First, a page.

The iPhone 15 is eSIM-only in the United States. This follows the launch of the iPhone 14, which was the first Apple device to be eSIM-only in a particular region. So, what does this mean for iPhone 15 users in the United States? Let's find out.
What Is an eSIM?
First, let's review what an eSIM is and how it works. An eSIM is an "embedded SIM" — it's a reprogrammable chip that's built into a device during manufacturing. Like a physical SIM, it identifies you as a mobile subscriber and connects you to a carrier's network. But it works 100% digitally.
With eSIM technology, you can purchase an eSIM, install it on your device, and instantly connect to a mobile network. There's no need to contact your carrier, purchase a physical SIM, or swap SIM cards. You can do it all from your smartphone.
Most flagship devices manufactured since 2018 are equipped with eSIM technology. However, whether your smartphone is eSIM-compatible depends on the country or region it was manufactured and the carrier you purchased it from.
In 2022, Apple launched its first eSIM-only iPhone in the United States. The US-model iPhone 14 shipped without a SIM tray and instead relied on eSIM technology to keep users connected. The iPhone 14 can store up to eight SIM profiles and have two active at one time.
Why the switch? Apple listed security and convenience as deciding factors in releasing an eSIM-only device:
"eSIM allows users to easily connect or quickly transfer their existing plans digitally, is a more secure alternative to a physical SIM card, and allows for multiple cellular plans on a single device. iPhone 14 and iPhone 14 Plus remove the SIM tray for US models, enabling users to more quickly and easily set up their devices."
The tech giant also mentioned ease of travel, saying: "Users can also use eSIM to travel abroad with international carrier eSIMs or data plans offered by many worldwide service providers."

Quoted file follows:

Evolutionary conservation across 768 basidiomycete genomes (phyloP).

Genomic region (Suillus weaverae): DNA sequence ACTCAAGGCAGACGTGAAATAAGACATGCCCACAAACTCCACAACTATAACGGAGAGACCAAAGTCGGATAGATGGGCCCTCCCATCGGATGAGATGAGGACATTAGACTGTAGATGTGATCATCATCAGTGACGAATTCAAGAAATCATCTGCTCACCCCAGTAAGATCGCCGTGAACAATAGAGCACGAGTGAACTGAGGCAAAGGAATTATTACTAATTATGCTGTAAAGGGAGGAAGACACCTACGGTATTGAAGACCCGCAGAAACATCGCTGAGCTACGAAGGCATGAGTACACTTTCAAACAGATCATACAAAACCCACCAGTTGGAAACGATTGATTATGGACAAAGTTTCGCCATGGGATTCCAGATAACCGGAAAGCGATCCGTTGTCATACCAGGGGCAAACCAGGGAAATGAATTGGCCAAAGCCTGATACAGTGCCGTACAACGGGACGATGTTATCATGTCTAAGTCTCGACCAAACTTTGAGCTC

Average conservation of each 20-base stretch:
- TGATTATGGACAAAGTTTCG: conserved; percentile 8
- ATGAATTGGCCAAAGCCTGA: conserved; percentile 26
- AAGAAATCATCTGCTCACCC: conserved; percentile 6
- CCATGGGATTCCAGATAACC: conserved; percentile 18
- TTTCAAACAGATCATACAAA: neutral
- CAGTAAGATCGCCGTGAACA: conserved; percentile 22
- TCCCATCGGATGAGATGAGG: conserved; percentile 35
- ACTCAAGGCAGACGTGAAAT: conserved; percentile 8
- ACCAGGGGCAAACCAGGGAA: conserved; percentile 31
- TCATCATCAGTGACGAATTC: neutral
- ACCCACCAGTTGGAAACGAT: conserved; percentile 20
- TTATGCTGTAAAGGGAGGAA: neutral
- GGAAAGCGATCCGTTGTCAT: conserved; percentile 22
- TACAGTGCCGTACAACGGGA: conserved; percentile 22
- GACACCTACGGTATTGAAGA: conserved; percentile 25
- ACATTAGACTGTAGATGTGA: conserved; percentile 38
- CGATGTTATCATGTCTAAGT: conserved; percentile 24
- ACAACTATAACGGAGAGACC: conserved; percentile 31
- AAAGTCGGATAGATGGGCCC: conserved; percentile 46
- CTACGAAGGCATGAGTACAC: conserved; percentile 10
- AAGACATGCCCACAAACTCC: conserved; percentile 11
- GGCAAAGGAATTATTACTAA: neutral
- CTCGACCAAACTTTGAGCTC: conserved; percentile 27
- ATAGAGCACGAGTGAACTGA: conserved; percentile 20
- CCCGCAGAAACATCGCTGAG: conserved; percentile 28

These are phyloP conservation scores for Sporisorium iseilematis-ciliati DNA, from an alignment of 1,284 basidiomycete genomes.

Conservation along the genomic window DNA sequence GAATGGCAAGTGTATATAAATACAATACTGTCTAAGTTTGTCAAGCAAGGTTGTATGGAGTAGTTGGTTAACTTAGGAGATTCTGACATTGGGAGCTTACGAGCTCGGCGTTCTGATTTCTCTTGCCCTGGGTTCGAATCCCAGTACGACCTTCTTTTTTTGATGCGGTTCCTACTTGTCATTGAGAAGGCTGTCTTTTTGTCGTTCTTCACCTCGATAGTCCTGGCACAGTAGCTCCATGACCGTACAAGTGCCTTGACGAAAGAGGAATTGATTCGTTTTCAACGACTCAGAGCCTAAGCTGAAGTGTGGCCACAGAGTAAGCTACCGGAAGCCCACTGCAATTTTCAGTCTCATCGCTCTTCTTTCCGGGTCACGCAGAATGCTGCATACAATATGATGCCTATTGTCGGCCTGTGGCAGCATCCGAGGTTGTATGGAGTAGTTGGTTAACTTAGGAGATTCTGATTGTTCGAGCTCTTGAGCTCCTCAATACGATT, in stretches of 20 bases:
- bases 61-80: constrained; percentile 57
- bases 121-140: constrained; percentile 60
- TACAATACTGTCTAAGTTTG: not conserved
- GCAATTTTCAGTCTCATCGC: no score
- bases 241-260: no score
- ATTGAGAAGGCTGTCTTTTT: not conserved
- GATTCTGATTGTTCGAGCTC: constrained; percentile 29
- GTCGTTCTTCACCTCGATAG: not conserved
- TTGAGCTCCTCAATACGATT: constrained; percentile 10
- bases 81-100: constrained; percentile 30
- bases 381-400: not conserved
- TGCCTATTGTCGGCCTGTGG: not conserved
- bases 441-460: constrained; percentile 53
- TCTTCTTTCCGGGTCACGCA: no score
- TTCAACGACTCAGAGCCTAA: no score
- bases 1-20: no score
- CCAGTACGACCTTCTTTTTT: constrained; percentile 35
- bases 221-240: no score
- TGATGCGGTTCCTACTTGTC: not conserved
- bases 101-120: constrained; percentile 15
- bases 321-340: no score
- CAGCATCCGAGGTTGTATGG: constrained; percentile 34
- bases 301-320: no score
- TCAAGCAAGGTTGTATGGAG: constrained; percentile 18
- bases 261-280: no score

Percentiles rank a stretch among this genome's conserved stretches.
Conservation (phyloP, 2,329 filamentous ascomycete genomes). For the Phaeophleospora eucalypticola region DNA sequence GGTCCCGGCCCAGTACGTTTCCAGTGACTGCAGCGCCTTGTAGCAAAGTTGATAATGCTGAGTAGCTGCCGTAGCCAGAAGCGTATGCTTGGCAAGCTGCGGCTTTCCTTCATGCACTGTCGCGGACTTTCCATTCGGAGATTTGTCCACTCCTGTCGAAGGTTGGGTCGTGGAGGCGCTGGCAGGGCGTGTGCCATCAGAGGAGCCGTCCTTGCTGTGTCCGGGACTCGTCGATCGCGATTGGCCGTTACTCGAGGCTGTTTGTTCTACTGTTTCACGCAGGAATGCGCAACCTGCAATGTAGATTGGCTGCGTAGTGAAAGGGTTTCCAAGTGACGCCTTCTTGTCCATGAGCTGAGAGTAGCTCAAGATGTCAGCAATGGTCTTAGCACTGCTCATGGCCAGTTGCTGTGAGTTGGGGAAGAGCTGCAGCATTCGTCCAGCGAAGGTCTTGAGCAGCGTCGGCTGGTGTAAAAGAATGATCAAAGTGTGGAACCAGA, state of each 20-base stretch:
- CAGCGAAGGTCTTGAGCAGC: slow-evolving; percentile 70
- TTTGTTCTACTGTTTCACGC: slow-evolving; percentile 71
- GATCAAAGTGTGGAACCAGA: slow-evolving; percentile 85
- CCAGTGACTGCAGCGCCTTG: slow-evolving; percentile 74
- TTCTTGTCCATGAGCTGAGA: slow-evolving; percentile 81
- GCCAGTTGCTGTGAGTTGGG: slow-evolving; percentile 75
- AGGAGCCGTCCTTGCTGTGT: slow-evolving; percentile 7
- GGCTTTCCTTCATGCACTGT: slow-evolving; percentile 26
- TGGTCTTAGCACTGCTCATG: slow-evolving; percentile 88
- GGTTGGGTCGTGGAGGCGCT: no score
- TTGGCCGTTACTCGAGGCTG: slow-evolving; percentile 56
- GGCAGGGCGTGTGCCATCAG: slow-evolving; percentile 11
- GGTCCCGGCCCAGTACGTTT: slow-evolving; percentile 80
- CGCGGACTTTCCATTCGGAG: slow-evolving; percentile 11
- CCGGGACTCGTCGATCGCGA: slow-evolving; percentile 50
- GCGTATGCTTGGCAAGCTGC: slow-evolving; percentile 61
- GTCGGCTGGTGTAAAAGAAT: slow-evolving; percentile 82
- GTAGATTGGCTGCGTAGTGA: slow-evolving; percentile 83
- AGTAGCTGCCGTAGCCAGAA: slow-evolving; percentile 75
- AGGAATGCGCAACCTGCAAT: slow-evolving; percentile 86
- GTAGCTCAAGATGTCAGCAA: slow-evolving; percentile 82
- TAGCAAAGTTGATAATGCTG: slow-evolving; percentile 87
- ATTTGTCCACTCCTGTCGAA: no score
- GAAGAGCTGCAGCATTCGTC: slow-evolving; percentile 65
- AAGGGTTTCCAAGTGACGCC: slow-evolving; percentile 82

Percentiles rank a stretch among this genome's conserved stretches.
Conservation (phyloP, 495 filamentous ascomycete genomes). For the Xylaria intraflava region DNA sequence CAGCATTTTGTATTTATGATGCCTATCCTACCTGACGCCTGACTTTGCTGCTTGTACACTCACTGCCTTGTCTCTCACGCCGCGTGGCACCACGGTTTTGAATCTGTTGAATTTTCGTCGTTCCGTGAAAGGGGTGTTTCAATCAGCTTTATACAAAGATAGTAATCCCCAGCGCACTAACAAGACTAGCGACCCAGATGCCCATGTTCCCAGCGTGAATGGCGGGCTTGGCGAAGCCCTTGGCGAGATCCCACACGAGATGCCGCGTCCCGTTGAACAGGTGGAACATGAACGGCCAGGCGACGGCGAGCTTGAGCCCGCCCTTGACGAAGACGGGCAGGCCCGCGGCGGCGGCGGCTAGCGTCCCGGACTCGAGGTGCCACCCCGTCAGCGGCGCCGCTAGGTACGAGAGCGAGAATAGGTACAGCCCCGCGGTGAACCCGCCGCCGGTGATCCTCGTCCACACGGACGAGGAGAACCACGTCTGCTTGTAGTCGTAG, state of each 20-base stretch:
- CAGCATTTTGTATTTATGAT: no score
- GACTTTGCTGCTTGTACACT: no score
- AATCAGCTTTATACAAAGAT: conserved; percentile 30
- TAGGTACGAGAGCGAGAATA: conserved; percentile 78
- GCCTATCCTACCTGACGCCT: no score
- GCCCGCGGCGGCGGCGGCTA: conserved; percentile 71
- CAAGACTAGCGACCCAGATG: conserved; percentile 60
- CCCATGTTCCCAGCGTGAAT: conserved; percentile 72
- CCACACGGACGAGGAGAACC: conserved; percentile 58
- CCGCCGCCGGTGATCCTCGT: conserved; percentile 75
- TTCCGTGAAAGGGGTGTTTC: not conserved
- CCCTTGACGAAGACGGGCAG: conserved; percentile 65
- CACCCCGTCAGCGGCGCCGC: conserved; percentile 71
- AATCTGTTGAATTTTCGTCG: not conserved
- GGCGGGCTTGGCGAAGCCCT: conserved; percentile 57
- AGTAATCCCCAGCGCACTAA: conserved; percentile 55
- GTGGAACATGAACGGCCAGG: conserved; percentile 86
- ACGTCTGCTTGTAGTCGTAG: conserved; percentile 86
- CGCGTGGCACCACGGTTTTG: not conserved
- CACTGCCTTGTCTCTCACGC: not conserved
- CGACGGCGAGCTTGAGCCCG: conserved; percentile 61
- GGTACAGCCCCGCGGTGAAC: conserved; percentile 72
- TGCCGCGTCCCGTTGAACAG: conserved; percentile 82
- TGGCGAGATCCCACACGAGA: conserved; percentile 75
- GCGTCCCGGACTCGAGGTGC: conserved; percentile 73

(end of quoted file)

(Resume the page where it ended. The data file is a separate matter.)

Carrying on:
Is the iPhone 15 eSIM-Only?
Like its predecessor, the iPhone 15 is eSIM-only in the United States. Since 2018, Apple has led the charge for eSIM-compatible devices, and the iPhone 14 was its first big move away from physical SIMs. It's no surprise the iPhone 15 has continued the trend in the US market.
But what about the rest of the world? Tech insiders predicted that Apple would also launch an eSIM-only iPhone in the UK and Europe, but it looks like we'll have to wait for the iPhone 16 for this to happen.
Benefits of an eSIM-Only iPhone
The benefits of an eSIM-only iPhone are plenty. Here are some of the key advantages:
- 100% digital. You can buy an eSIM, install it, and connect to a network — all from your smartphone.
- Multiple lines, one device. Store up to eight eSIM profiles on your device and easily switch between them.
- Travel without limits. Get an eSIM for your destination and instantly connect upon arrival.
- No roaming charges. Most eSIMs (like Airalo's) are prepaid. You can connect like a local and don't need to worry about surprise roaming charges.
- Greater flexibility. You aren't tied to a carrier — you can shop around and choose the plan that's best for you.
- Better for the environment. No packaging, mailing materials, or unnecessary waste.
- More secure. An eSIM is embedded in your phone, making it difficult lose, steal, or damage.
What Does This Mean for eSIM Technology?
Apple tends to be the tipping point for tech adoption, and it's been pushing users to switch to eSIMs for a while. History shows (we're looking at you, headphone jack) that when Apple makes a move, the industry follows suit. Could the same be true for eSIM technology?
Global research firms say "yes." Counterpoint Research says eSIM devices are poised for hyper-growth, predicting "70% of all cellular devices shipped in 2030 will sport an eSIM." Ofcom echoes this statement, saying: "Within the next five to ten years, we expect most consumers will be using eSIMs instead of physical SIMs, with physical SIMs eventually being phased out."
Are you ready for an eSIM-only future? Visit the Airalo website to learn more about eSIM technology and browse eSIMs for 200+ countries and regions worldwide.